I know many Dicks (also know a few small-d dicks, but that's another story) but they seem perfectly secure with the nn. I've always wondered about that race-car driver named Dick Trickle. Dude, if your first name is Richard and your last name is Trickle, for heaven's sake, go by Rich!

10
By Nancy R. Callahan (not verified)
August 19, 2006 6:33 PM

Talk about a prescient post, Laura: I just finished reading a news article about a man from Uttar Pradesh who suffers from diphallus and wants to get one of his two penises surgically removed, and then I pop over here and see the title of this post -- "disappearing Dicks" and all. :)

11
By Char (not verified)
August 19, 2006 10:09 PM

As I mentioned in the previous post, my brother Richard prefers, well, Richard. However, while he can countenance Dick, he reviles Rick. I believe it would come to blows if someone insisted on calling him that. He says every Rick in history is a a complete arse.

We also know a Rick who jokes that his name is spelled with a silent "P". Richard says that's fitting for all men who allow themselves to be called Rick!

Being from Saskatchewan, I remember the Dick Assman thing. Dick Trickle doesn't sound so bad next to that...

12
By Margot (not verified)
August 21, 2006 2:09 AM

I don't see Sophie and Lucy as nicknames but as French forms of the Latin names Sophia and Lucia. French names invariably chop off the final "a" and replace it with an "ie." So we think of Julie as a nickname, but in French that's the traditional form, same as Julia. I suspect (though I should check!) that when my mother was named Sophie, 72 years ago, "Sophia" was very rare in the U.S.

13
By aj (not verified)
August 21, 2006 3:49 AM

Lily is NOT a nickname, anymore than Rose, Violet, or Petunia. This is one of the rare cases where I think the spelling of a name makes a big difference even though it doesn't change the pronunciation: Lily is a given name after the flower, Lilly or Lillie is a nickname for Lillian or somesuch.

14
By Christina (not verified)
August 21, 2006 2:39 PM

Sophie may be the french form, but don't 90% or more of Sophias go by Sophie? Every single Sophia I've met does. French form or not, it is often used as a nn, so I put it as one.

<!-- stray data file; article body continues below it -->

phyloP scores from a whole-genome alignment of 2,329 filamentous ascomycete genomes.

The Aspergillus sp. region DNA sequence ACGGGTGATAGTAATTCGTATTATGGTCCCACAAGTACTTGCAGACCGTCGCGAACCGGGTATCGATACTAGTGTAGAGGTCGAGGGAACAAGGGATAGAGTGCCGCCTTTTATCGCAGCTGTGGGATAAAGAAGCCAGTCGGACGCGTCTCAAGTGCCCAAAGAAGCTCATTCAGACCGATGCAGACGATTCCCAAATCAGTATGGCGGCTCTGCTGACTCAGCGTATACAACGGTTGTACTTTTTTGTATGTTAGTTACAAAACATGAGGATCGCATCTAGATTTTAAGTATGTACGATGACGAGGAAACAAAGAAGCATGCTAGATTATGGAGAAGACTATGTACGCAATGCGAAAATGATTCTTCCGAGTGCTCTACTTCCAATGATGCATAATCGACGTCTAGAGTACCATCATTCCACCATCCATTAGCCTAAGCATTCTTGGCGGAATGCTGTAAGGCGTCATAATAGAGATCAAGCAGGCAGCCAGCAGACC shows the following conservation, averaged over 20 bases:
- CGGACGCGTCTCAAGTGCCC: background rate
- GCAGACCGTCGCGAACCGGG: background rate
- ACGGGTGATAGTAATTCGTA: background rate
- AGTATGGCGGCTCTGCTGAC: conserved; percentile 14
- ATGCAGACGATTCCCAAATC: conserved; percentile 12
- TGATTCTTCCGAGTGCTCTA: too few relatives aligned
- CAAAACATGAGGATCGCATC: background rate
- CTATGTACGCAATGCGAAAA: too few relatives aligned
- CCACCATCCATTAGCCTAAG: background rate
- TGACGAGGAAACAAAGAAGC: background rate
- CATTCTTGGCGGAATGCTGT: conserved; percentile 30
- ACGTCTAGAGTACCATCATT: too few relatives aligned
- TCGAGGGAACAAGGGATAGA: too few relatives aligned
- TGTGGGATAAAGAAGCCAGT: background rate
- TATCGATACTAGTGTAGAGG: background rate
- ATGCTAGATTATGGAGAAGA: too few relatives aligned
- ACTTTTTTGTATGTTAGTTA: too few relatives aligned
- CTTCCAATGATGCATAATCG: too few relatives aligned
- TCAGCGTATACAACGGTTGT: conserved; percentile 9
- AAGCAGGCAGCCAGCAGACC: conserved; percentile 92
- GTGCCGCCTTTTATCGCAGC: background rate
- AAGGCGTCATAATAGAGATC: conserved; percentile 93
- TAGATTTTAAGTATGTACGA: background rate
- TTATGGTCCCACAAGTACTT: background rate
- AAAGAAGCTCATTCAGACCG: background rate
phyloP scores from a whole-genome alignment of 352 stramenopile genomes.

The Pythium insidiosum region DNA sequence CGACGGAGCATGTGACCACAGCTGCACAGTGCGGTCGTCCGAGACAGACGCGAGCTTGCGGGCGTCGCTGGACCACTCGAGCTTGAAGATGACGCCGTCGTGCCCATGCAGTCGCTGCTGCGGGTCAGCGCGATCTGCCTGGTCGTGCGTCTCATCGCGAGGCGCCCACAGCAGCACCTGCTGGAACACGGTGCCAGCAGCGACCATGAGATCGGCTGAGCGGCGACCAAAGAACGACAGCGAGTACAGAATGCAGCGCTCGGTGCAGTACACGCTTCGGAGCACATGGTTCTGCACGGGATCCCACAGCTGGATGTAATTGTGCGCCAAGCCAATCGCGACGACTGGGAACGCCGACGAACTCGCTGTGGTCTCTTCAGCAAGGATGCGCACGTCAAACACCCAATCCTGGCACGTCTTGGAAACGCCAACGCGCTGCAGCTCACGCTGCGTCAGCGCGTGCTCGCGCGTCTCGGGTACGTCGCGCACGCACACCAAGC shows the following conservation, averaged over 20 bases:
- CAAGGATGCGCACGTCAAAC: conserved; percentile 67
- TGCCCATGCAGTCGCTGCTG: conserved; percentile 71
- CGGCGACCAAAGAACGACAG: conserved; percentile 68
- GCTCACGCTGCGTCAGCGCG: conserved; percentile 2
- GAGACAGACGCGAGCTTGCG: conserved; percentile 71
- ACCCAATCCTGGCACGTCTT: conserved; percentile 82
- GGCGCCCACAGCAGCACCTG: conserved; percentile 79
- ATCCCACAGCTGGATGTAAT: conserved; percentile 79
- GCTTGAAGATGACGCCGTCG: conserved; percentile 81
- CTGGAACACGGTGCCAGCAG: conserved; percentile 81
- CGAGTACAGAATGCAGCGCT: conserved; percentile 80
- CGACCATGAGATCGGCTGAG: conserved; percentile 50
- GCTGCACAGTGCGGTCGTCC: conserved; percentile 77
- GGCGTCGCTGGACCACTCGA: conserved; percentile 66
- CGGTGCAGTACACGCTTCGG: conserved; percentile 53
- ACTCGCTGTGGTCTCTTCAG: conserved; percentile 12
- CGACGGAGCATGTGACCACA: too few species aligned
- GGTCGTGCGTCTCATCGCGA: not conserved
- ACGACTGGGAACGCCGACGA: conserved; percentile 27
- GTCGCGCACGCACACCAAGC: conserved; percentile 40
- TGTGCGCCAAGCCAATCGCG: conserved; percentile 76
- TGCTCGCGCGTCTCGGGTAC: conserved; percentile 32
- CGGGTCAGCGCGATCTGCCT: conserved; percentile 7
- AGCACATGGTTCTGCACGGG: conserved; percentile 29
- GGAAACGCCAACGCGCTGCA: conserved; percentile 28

Same with Lily. I've seen it spelled that way as a nn for Elizabeth or Lillian, and once even for Emily, so I put it as a nn. It may not always be a nn, but since I have seen it spelled that way, it made sense to me.

15
By Jamie (not verified)
August 21, 2006 4:54 PM

When I was a the park with my niece Zoe, she made friends with twin girls named Lily and Violet. Her mom said that they were her flower girls.

16
By Marjorie (not verified)
August 21, 2006 5:47 PM

My grand-neice is marrying a man christened "Rick" - he is one of the nicest young men I have had the good fortune to meet.

And since there have been a few rude comments already....there was the 1946 "Torso murder" in Hamilton, Ontario. Evelyn Dick had killed and dismembered her husband, spawning the schoolyard chant:

You cut off his legs...
You cut off his arms...
You cut off his head...
How could you Mrs Dick?

I trust I may be forgiven for this lapse of good taste but couldn't resist!

17
By Medbh (not verified)
August 21, 2006 9:44 PM

I'm surprised that no one, including Laura, gave Rich as a nn for Richard. I know two Richards and they both go by Rich. Perhaps that is more common in Canada?

18
By Julie (not verified)
August 22, 2006 2:50 PM

I have never heard of Julie being a nickname. It is interesting though. There aren't many nicknames you can get out of any Julie related name. I am often called Jewels though.

19
By Keren (not verified)
August 22, 2006 9:15 PM

In England Sophie, Lucy, Lily and Mia really aren't considered nicknames. Names like Molly and Polly used to be nicknames, but are now names in their own right, and are very popular. Lots of shortened forms are being given as names to little boys: Charlie, Alfie, and Archie in particular. For girls, there are lots of girls called Ellie, Katie and Millie and Rosie. Annie used to be popular about 15 years ago, but was superceded by Anna, Hannah and recently I have noticed a lot of babies named Anya among familes we know. Maybe we Brits just like that eee sound at the end of names..

10 years ago I was in a childbirth group in North London. Our babies were called Katie, Abi (short for Abigail), Ella, Aila, Tom and (my daughter) Phoebe. Lots of short forms there...and since then some of their siblings include Holly, Rosie, Sophie..and Freddie who is a girl!

Keren

20
By Steph (not verified)
August 23, 2006 12:48 AM

My husband was a Ricky, now is a Rick, but not short for Richard either although everyone assumes so... it's short for Frederick. I also knew a Richard who went by Rich.

And I disagree with the PP who said that Sophie and Lily are nicknames. Sophie is a French form of Sophia, like Isabelle is the French form of Isabella.

21
By Michelle (not verified)
August 23, 2006 9:35 AM

It's funny that I never even thought of Sophie and Lucy as nicknames. I thought they were just different versions of the same name; for example, Sofia (Greek), Sophia (Italian/Spanish), Sophie (French), and then Sophy (English) which is hardly ever used but I'm fairly certain it is a real name. Same goes for Lucia/Lucie/Lucy (although I don't think there is a Greek form of that). Is that right?

22
By Christiana (not verified)
August 23, 2006 12:49 PM

I always saw Sophie/Lily as either nicknames (Sophia/Lillian) or names in their own right. Especially Lily because of the flower connection. If I was to name my daughter Lillian, I'd call her Lily though.
Never ever thought of Lucy as a nn. Lucy sounds so much more americanized than Lucia that I never really associated the two. I guess Lucy is a nn for Lucielle (as in Ball), but whatever. Interesting that I'd never thought of that before. Same with Mia - always thought of it as it's own name. I like the name Katie, but it's deffinately in that nn category to me, unless you spell it Cady.